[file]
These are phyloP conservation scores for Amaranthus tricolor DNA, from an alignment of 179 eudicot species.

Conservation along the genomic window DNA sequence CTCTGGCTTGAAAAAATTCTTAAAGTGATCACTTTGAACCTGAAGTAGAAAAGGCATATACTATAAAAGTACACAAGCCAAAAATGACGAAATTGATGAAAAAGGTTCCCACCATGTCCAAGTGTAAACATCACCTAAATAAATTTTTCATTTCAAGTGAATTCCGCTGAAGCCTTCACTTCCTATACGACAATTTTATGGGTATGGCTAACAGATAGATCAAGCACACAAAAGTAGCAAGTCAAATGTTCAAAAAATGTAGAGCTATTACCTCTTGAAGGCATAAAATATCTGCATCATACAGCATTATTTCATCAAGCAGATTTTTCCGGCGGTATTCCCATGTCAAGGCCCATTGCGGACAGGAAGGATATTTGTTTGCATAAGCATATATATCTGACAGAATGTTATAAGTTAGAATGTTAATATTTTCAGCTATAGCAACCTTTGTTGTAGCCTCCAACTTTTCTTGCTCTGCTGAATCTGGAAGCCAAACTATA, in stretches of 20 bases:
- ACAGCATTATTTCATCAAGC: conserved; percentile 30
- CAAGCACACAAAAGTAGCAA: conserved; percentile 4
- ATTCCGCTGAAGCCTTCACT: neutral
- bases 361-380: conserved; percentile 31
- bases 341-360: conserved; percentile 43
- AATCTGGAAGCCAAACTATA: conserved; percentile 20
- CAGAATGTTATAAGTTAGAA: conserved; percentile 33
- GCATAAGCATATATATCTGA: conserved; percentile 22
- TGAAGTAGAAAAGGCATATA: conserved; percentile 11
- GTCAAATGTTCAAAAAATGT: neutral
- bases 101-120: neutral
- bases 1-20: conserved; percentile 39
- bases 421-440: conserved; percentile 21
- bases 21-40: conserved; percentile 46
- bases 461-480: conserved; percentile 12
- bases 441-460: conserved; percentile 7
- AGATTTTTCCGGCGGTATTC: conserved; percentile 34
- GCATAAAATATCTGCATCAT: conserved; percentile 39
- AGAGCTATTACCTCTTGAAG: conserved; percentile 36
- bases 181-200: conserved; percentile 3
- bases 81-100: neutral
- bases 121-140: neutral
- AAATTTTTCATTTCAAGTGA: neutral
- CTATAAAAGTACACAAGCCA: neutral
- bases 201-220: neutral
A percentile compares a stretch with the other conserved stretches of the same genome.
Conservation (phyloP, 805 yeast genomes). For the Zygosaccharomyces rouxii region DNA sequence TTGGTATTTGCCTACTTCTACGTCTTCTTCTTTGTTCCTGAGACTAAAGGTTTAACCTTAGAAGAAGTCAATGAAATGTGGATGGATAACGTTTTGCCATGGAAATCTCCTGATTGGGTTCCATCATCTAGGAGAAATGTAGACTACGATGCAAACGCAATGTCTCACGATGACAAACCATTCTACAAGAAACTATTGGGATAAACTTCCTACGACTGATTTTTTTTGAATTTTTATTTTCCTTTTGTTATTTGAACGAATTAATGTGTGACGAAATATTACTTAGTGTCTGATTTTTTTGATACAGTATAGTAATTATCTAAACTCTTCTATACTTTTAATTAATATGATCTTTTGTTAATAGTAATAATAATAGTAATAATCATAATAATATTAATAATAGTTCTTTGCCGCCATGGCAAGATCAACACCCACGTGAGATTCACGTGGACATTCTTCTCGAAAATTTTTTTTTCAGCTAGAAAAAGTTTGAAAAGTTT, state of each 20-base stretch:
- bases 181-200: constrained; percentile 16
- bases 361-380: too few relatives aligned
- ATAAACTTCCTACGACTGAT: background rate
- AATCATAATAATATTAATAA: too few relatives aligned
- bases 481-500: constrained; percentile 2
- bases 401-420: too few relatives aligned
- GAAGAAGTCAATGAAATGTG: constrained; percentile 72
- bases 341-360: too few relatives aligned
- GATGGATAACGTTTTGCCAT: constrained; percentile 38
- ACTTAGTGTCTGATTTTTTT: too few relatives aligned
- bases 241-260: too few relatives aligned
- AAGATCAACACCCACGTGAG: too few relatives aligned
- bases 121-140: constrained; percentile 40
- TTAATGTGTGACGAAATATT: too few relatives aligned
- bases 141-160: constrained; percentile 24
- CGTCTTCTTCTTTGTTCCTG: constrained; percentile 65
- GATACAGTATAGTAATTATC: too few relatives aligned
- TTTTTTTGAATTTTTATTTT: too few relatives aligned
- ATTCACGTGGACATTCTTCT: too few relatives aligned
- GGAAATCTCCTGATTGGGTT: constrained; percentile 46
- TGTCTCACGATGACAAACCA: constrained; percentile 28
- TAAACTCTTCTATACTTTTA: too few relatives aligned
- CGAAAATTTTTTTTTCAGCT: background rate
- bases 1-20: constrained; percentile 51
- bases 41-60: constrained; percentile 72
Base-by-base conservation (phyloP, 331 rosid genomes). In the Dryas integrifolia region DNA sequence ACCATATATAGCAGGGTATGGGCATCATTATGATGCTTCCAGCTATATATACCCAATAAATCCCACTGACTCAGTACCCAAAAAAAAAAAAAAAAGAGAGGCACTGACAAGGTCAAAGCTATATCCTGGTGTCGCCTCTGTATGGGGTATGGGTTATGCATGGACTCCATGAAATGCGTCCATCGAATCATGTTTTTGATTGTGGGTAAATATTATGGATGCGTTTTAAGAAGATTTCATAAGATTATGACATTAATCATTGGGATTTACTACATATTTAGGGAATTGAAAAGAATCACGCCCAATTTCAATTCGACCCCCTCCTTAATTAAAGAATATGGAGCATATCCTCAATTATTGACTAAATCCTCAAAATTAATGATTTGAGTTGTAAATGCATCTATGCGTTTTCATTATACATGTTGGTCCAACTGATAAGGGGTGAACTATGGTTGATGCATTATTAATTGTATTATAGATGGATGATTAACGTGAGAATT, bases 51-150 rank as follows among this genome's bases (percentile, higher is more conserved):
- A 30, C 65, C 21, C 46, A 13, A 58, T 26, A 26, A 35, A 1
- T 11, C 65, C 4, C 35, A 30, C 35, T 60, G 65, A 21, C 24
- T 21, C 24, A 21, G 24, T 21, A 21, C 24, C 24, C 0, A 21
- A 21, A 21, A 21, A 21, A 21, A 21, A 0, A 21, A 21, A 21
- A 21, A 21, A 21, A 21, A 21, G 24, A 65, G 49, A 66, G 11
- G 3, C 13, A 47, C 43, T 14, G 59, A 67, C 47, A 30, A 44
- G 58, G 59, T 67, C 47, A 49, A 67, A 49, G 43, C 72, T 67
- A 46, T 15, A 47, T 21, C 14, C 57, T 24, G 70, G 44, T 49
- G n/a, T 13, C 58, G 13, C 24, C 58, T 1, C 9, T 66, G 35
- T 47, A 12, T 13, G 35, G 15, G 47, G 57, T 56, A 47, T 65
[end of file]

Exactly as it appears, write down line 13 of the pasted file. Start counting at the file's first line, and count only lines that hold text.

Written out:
- bases 101-120: neutral